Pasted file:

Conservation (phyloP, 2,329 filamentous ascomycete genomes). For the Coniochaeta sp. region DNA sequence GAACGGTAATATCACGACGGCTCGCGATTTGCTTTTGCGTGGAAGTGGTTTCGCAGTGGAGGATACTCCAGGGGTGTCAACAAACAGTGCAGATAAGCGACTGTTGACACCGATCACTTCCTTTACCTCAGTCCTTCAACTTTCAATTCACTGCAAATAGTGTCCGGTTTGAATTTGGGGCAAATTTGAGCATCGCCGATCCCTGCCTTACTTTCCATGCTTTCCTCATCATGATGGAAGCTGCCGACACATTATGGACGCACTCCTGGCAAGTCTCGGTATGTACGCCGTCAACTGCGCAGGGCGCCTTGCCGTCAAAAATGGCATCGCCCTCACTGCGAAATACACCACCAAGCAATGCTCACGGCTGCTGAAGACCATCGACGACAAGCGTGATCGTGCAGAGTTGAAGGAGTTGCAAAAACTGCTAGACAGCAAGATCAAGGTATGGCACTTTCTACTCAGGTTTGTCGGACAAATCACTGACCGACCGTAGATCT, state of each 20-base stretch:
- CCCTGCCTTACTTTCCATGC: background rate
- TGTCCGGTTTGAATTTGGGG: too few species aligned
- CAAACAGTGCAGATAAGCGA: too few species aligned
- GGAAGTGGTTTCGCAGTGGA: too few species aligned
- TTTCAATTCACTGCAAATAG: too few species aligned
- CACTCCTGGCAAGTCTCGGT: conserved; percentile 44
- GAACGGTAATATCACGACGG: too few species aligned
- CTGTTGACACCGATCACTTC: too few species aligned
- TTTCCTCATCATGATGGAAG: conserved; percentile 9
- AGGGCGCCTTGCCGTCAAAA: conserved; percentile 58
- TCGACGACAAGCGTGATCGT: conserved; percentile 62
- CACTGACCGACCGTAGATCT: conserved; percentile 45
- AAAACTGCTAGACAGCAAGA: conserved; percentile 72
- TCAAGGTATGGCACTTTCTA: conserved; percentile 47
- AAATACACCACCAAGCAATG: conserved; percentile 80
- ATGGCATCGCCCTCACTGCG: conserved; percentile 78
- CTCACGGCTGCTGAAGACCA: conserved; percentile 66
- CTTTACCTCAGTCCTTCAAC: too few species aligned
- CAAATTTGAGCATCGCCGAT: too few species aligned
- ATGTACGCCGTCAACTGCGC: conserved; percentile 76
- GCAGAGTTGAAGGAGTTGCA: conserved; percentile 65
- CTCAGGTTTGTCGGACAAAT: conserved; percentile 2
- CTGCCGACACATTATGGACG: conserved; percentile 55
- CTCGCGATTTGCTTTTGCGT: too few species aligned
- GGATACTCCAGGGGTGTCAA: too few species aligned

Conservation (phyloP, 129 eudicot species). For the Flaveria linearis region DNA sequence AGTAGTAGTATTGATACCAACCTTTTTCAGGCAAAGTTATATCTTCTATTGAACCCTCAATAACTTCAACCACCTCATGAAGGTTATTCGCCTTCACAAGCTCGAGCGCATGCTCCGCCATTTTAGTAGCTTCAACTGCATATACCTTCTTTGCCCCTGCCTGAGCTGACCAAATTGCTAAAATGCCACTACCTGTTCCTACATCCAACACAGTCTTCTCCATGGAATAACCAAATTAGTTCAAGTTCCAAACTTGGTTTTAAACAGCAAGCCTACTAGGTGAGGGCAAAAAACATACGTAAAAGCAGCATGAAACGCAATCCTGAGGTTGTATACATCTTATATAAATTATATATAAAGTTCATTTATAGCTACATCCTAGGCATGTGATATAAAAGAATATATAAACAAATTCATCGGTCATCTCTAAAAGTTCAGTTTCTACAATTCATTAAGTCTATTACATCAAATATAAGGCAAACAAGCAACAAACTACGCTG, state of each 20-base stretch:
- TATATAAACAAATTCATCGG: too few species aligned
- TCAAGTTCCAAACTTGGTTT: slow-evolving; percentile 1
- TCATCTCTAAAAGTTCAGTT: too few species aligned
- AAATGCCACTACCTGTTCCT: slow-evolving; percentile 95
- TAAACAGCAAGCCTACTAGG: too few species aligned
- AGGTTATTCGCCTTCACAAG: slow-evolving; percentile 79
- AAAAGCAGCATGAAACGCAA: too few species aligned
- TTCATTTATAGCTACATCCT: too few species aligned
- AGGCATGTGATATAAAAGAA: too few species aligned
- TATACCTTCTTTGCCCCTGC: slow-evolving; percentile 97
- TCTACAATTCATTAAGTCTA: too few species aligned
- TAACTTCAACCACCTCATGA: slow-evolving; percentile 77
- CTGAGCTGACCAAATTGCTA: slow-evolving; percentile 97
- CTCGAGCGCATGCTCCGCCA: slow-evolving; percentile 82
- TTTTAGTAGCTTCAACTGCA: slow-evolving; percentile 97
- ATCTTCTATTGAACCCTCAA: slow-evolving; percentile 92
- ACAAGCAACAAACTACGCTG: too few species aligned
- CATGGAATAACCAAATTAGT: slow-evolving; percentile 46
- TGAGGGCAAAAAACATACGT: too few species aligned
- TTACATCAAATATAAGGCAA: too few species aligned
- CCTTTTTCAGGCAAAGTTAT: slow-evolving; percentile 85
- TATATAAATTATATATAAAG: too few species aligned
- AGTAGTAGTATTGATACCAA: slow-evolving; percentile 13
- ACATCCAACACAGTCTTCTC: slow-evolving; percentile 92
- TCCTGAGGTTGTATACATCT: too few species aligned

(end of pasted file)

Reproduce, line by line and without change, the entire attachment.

Conservation (phyloP, 2,329 filamentous ascomycete genomes). For the Coniochaeta sp. region DNA sequence GAACGGTAATATCACGACGGCTCGCGATTTGCTTTTGCGTGGAAGTGGTTTCGCAGTGGAGGATACTCCAGGGGTGTCAACAAACAGTGCAGATAAGCGACTGTTGACACCGATCACTTCCTTTACCTCAGTCCTTCAACTTTCAATTCACTGCAAATAGTGTCCGGTTTGAATTTGGGGCAAATTTGAGCATCGCCGATCCCTGCCTTACTTTCCATGCTTTCCTCATCATGATGGAAGCTGCCGACACATTATGGACGCACTCCTGGCAAGTCTCGGTATGTACGCCGTCAACTGCGCAGGGCGCCTTGCCGTCAAAAATGGCATCGCCCTCACTGCGAAATACACCACCAAGCAATGCTCACGGCTGCTGAAGACCATCGACGACAAGCGTGATCGTGCAGAGTTGAAGGAGTTGCAAAAACTGCTAGACAGCAAGATCAAGGTATGGCACTTTCTACTCAGGTTTGTCGGACAAATCACTGACCGACCGTAGATCT, state of each 20-base stretch:
- CCCTGCCTTACTTTCCATGC: background rate
- TGTCCGGTTTGAATTTGGGG: too few species aligned
- CAAACAGTGCAGATAAGCGA: too few species aligned
- GGAAGTGGTTTCGCAGTGGA: too few species aligned
- TTTCAATTCACTGCAAATAG: too few species aligned
- CACTCCTGGCAAGTCTCGGT: conserved; percentile 44
- GAACGGTAATATCACGACGG: too few species aligned
- CTGTTGACACCGATCACTTC: too few species aligned
- TTTCCTCATCATGATGGAAG: conserved; percentile 9
- AGGGCGCCTTGCCGTCAAAA: conserved; percentile 58
- TCGACGACAAGCGTGATCGT: conserved; percentile 62
- CACTGACCGACCGTAGATCT: conserved; percentile 45
- AAAACTGCTAGACAGCAAGA: conserved; percentile 72
- TCAAGGTATGGCACTTTCTA: conserved; percentile 47
- AAATACACCACCAAGCAATG: conserved; percentile 80
- ATGGCATCGCCCTCACTGCG: conserved; percentile 78
- CTCACGGCTGCTGAAGACCA: conserved; percentile 66
- CTTTACCTCAGTCCTTCAAC: too few species aligned
- CAAATTTGAGCATCGCCGAT: too few species aligned
- ATGTACGCCGTCAACTGCGC: conserved; percentile 76
- GCAGAGTTGAAGGAGTTGCA: conserved; percentile 65
- CTCAGGTTTGTCGGACAAAT: conserved; percentile 2
- CTGCCGACACATTATGGACG: conserved; percentile 55
- CTCGCGATTTGCTTTTGCGT: too few species aligned
- GGATACTCCAGGGGTGTCAA: too few species aligned

Conservation (phyloP, 129 eudicot species). For the Flaveria linearis region DNA sequence AGTAGTAGTATTGATACCAACCTTTTTCAGGCAAAGTTATATCTTCTATTGAACCCTCAATAACTTCAACCACCTCATGAAGGTTATTCGCCTTCACAAGCTCGAGCGCATGCTCCGCCATTTTAGTAGCTTCAACTGCATATACCTTCTTTGCCCCTGCCTGAGCTGACCAAATTGCTAAAATGCCACTACCTGTTCCTACATCCAACACAGTCTTCTCCATGGAATAACCAAATTAGTTCAAGTTCCAAACTTGGTTTTAAACAGCAAGCCTACTAGGTGAGGGCAAAAAACATACGTAAAAGCAGCATGAAACGCAATCCTGAGGTTGTATACATCTTATATAAATTATATATAAAGTTCATTTATAGCTACATCCTAGGCATGTGATATAAAAGAATATATAAACAAATTCATCGGTCATCTCTAAAAGTTCAGTTTCTACAATTCATTAAGTCTATTACATCAAATATAAGGCAAACAAGCAACAAACTACGCTG, state of each 20-base stretch:
- TATATAAACAAATTCATCGG: too few species aligned
- TCAAGTTCCAAACTTGGTTT: slow-evolving; percentile 1
- TCATCTCTAAAAGTTCAGTT: too few species aligned
- AAATGCCACTACCTGTTCCT: slow-evolving; percentile 95
- TAAACAGCAAGCCTACTAGG: too few species aligned
- AGGTTATTCGCCTTCACAAG: slow-evolving; percentile 79
- AAAAGCAGCATGAAACGCAA: too few species aligned
- TTCATTTATAGCTACATCCT: too few species aligned
- AGGCATGTGATATAAAAGAA: too few species aligned
- TATACCTTCTTTGCCCCTGC: slow-evolving; percentile 97
- TCTACAATTCATTAAGTCTA: too few species aligned
- TAACTTCAACCACCTCATGA: slow-evolving; percentile 77
- CTGAGCTGACCAAATTGCTA: slow-evolving; percentile 97
- CTCGAGCGCATGCTCCGCCA: slow-evolving; percentile 82
- TTTTAGTAGCTTCAACTGCA: slow-evolving; percentile 97
- ATCTTCTATTGAACCCTCAA: slow-evolving; percentile 92
- ACAAGCAACAAACTACGCTG: too few species aligned
- CATGGAATAACCAAATTAGT: slow-evolving; percentile 46
- TGAGGGCAAAAAACATACGT: too few species aligned
- TTACATCAAATATAAGGCAA: too few species aligned
- CCTTTTTCAGGCAAAGTTAT: slow-evolving; percentile 85
- TATATAAATTATATATAAAG: too few species aligned
- AGTAGTAGTATTGATACCAA: slow-evolving; percentile 13
- ACATCCAACACAGTCTTCTC: slow-evolving; percentile 92
- TCCTGAGGTTGTATACATCT: too few species aligned